Will New Scientist be next?
At New Scientist, a social media researcher comments on Popular Science’s new policy of not allowing comments:
The editors of Popular Science therefore deserve credit for doing what few others have managed: start a long overdue debate among scientists, media and audiences about how we communicate science in this new environment. Online debates – including the comment sections – need to be both heterogeneous in terms of the viewpoints they represent and civil in terms of the exchanges they produce.
Social science tells us that disagreement among citizens can ultimately produce good outcomes. But modern societies also need to learn how to express disagreement without the substance of the debate being drowned out by yelling and screaming – especially in science. Until we get to that point, Popular Science might just have made the right decision in putting a hold on online commenting and giving all of us a chance to debate this issue a bit more carefully.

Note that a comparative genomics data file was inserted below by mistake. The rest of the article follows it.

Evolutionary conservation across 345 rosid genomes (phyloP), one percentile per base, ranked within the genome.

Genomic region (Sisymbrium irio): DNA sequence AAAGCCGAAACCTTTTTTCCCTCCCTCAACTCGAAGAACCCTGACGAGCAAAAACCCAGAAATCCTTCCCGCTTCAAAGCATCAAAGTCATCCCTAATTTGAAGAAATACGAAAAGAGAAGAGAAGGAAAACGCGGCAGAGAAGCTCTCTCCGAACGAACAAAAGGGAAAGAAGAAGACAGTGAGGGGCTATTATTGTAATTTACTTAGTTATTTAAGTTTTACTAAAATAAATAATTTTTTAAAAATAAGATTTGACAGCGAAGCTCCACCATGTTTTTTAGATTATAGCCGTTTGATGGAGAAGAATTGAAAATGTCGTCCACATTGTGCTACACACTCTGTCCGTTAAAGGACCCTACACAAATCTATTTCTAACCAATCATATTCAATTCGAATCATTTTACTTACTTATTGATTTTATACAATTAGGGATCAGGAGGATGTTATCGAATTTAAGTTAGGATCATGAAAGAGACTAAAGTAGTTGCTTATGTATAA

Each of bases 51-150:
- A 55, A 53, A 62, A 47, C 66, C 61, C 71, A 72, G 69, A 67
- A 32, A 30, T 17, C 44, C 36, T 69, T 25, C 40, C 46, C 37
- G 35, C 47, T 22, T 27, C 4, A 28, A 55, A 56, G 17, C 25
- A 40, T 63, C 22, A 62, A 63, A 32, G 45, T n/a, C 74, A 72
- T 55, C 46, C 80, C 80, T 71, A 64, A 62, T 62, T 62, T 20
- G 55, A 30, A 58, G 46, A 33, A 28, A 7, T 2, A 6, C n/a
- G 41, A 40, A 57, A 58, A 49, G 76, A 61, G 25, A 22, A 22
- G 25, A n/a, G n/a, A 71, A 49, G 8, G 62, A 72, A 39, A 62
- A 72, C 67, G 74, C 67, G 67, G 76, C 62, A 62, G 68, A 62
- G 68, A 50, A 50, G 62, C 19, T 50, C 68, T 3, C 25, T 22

Excuse me but shutting down the yelling and screaming is fairly easy to do without shutting down comments.
Here at Uncommon Descent, we have a recipe that works: Just boot trolls. Suddenly the decibel level collapses from sonic boom to book club.
Also: “Social science tells us that disagreement among citizens can ultimately produce good outcomes.”
This researcher’s perspective is very badly off base. Society is not a therapy group. In the United States, “disagreement among citizens” is called the First Amendment. It’s their right. They’re responsible for their own life outcomes.
It’s disturbing that science media feel threatened by that. Wonder if there is more to it … ?